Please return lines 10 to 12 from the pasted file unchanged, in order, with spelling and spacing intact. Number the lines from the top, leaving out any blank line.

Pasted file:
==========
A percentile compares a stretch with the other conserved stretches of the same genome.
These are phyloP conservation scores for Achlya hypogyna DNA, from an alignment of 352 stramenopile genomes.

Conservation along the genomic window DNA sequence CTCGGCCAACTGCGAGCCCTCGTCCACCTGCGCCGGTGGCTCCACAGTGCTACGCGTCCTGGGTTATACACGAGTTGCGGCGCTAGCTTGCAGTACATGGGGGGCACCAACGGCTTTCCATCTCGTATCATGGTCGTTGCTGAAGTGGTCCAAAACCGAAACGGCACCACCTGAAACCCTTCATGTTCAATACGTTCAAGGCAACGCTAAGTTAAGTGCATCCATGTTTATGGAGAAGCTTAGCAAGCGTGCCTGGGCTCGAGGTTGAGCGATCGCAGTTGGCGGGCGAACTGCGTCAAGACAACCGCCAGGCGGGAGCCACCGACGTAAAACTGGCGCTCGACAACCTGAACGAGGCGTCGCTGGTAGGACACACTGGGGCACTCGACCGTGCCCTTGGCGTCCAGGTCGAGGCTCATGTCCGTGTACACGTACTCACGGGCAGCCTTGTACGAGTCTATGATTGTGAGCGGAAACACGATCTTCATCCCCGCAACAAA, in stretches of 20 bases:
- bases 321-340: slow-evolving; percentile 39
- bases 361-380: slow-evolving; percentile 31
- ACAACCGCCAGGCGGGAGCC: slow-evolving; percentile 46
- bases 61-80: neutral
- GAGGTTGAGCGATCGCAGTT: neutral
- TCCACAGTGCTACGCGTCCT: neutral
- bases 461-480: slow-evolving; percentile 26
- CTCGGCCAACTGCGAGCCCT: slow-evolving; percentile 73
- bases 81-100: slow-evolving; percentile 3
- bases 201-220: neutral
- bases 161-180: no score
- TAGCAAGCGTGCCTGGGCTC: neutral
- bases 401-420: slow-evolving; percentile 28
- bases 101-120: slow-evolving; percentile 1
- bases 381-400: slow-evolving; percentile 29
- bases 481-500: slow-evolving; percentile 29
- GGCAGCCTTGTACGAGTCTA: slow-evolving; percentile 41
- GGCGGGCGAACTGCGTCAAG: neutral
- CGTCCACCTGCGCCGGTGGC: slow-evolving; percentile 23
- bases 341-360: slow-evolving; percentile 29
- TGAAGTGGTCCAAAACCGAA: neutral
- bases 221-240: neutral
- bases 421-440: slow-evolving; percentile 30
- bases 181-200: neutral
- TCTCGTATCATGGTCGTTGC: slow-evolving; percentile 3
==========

- bases 461-480: slow-evolving; percentile 26
- CTCGGCCAACTGCGAGCCCT: slow-evolving; percentile 73
- bases 81-100: slow-evolving; percentile 3